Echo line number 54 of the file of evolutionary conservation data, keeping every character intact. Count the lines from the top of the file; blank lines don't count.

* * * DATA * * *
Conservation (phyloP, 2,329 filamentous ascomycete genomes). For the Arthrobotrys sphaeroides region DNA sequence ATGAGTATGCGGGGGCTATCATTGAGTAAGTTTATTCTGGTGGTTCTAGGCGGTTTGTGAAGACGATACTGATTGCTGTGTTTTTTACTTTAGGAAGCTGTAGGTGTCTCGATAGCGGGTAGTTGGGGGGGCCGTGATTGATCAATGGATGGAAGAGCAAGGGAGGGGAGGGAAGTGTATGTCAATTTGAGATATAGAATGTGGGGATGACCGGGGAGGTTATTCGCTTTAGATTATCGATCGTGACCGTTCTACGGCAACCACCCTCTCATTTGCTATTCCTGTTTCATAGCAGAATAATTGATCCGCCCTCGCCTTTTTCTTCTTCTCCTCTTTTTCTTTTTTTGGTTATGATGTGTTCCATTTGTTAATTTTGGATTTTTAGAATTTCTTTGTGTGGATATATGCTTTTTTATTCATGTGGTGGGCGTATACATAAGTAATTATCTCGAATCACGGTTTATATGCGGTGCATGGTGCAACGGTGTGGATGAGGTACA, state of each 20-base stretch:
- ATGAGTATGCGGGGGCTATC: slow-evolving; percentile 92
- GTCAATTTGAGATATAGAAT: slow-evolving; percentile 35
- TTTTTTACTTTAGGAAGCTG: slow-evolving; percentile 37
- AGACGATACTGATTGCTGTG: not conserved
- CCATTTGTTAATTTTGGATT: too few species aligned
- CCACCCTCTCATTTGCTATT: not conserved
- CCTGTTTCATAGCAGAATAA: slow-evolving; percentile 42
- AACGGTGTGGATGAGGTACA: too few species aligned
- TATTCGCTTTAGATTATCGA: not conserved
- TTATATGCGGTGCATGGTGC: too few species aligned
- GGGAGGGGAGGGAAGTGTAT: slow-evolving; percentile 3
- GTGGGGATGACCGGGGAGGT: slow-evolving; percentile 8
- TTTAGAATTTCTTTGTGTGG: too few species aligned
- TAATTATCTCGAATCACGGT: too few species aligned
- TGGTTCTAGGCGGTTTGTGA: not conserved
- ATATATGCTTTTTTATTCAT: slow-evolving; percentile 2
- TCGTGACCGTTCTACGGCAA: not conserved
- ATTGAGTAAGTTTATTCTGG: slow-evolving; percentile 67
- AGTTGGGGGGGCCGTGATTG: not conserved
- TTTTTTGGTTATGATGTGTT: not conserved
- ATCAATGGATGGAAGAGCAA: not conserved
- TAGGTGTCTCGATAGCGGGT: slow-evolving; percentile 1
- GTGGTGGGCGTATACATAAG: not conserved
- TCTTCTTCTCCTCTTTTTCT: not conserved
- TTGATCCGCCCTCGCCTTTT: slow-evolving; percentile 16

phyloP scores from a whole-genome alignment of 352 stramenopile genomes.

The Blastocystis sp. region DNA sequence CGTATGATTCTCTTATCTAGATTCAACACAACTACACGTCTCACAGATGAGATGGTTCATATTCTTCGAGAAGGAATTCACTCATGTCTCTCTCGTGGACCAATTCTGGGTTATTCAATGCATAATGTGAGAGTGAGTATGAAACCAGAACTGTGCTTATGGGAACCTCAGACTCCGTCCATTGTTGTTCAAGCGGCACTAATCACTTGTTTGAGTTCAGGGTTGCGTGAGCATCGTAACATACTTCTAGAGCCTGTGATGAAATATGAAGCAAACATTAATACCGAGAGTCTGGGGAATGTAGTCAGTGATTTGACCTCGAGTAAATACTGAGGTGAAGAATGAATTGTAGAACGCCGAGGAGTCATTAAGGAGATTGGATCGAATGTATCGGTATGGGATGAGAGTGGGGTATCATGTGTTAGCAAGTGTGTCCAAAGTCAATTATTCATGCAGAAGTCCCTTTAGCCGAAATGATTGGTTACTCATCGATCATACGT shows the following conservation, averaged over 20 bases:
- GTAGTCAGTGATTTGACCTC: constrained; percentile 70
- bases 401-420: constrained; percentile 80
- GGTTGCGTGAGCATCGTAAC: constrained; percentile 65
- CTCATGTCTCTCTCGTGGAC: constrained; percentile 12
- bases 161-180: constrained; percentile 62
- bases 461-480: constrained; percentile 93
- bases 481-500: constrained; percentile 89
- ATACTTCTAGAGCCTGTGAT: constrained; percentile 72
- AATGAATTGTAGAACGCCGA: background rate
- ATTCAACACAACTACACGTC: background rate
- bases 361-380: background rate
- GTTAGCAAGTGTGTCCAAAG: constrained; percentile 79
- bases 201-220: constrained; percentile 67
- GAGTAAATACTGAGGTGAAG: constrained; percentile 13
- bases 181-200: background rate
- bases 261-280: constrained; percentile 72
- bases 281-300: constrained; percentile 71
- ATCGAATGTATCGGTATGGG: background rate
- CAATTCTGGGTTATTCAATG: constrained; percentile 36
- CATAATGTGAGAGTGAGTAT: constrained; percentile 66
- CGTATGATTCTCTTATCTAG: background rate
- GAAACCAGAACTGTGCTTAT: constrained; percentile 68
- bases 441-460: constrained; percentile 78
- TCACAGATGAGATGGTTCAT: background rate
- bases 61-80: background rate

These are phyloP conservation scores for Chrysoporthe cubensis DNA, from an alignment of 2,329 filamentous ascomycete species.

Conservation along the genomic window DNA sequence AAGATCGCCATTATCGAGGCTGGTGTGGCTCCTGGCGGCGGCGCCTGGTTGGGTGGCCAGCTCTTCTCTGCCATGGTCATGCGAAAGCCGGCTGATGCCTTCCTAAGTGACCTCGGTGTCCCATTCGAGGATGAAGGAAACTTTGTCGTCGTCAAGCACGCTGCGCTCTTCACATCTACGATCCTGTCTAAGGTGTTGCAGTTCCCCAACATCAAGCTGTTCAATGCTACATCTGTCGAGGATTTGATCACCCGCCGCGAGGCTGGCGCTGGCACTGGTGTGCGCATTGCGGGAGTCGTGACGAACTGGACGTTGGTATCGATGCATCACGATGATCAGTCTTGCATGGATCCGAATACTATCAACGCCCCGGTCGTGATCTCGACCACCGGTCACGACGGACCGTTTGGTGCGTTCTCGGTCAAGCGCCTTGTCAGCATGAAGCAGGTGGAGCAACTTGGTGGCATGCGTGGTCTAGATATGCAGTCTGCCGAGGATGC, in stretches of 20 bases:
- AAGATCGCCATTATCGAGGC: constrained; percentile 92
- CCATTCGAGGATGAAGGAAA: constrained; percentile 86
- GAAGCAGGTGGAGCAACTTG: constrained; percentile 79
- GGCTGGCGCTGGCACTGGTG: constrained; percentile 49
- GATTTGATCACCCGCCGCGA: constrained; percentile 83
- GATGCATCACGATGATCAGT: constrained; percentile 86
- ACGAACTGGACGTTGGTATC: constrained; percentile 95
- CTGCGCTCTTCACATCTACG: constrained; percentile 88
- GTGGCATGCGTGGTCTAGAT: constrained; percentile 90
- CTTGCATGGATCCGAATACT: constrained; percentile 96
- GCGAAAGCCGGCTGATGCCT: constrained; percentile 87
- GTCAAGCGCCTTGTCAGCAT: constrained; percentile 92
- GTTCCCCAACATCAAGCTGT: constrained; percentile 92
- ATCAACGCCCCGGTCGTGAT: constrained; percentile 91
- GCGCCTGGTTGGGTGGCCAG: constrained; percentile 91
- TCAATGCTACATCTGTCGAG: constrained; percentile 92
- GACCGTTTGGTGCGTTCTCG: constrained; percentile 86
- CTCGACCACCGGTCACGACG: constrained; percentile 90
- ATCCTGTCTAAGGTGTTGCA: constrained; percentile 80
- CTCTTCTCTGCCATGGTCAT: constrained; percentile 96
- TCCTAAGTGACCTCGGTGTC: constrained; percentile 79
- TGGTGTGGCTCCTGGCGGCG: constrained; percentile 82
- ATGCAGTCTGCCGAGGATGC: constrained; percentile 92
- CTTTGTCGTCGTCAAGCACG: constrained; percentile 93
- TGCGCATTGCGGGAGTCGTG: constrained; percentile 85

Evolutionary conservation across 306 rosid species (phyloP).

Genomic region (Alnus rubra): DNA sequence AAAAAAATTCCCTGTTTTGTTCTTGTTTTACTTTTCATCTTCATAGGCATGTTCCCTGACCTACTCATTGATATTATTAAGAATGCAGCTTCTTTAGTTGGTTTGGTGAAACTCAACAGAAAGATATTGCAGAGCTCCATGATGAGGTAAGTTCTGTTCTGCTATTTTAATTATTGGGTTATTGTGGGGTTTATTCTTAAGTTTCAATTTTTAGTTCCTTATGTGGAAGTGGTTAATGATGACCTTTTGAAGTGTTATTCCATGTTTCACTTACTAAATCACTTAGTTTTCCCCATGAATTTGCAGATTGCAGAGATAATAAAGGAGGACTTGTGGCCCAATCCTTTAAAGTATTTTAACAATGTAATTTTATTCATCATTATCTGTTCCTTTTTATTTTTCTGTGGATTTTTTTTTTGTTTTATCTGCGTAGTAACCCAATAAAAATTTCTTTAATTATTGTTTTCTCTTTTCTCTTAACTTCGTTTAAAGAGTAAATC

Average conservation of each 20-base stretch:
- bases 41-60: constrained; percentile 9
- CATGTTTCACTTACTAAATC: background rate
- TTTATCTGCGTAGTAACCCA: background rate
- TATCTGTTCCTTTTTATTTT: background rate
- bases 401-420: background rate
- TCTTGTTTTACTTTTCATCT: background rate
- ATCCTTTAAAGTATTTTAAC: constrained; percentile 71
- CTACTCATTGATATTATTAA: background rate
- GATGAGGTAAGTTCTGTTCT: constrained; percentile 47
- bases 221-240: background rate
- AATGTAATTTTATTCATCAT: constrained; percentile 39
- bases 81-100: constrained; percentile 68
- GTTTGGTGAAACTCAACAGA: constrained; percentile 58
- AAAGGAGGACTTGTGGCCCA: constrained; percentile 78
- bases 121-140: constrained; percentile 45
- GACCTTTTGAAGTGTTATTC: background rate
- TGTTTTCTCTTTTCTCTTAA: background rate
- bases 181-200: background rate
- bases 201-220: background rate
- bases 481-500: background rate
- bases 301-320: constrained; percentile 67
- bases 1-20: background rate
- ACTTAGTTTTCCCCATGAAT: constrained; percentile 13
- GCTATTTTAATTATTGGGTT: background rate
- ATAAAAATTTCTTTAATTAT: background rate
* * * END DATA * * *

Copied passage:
These are phyloP conservation scores for Chrysoporthe cubensis DNA, from an alignment of 2,329 filamentous ascomycete species.